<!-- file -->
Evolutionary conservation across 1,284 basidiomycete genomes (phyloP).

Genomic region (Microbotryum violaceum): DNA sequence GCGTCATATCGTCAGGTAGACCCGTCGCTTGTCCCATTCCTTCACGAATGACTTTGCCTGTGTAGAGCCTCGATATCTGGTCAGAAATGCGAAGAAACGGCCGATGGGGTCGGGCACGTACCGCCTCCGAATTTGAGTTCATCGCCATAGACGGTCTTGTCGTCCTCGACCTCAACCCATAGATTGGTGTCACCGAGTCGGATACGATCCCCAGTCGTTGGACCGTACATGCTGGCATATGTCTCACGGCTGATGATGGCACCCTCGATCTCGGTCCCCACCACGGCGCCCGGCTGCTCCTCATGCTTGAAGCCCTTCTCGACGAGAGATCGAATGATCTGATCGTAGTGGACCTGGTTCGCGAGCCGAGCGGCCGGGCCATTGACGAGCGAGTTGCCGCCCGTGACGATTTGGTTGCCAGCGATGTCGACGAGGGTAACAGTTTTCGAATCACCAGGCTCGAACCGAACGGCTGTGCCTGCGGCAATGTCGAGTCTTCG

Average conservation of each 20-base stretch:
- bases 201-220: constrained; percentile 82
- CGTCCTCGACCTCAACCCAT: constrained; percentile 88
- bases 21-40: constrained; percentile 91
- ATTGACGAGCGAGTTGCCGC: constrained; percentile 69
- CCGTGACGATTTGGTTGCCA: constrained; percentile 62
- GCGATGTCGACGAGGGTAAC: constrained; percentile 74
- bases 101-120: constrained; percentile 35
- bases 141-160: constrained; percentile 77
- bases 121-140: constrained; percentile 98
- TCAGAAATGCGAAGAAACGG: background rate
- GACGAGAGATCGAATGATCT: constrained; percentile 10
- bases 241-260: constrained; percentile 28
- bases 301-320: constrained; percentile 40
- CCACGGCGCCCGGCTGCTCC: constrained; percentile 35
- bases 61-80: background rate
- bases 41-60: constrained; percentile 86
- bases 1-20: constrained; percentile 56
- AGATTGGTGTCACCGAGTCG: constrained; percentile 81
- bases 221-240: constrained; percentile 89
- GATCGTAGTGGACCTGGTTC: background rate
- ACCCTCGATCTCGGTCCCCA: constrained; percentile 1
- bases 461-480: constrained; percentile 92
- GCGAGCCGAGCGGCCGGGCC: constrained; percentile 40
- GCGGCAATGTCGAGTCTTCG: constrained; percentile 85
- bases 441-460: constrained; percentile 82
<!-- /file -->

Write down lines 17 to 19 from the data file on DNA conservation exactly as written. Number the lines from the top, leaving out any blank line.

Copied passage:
- CCACGGCGCCCGGCTGCTCC: constrained; percentile 35
- bases 61-80: background rate
- bases 41-60: constrained; percentile 86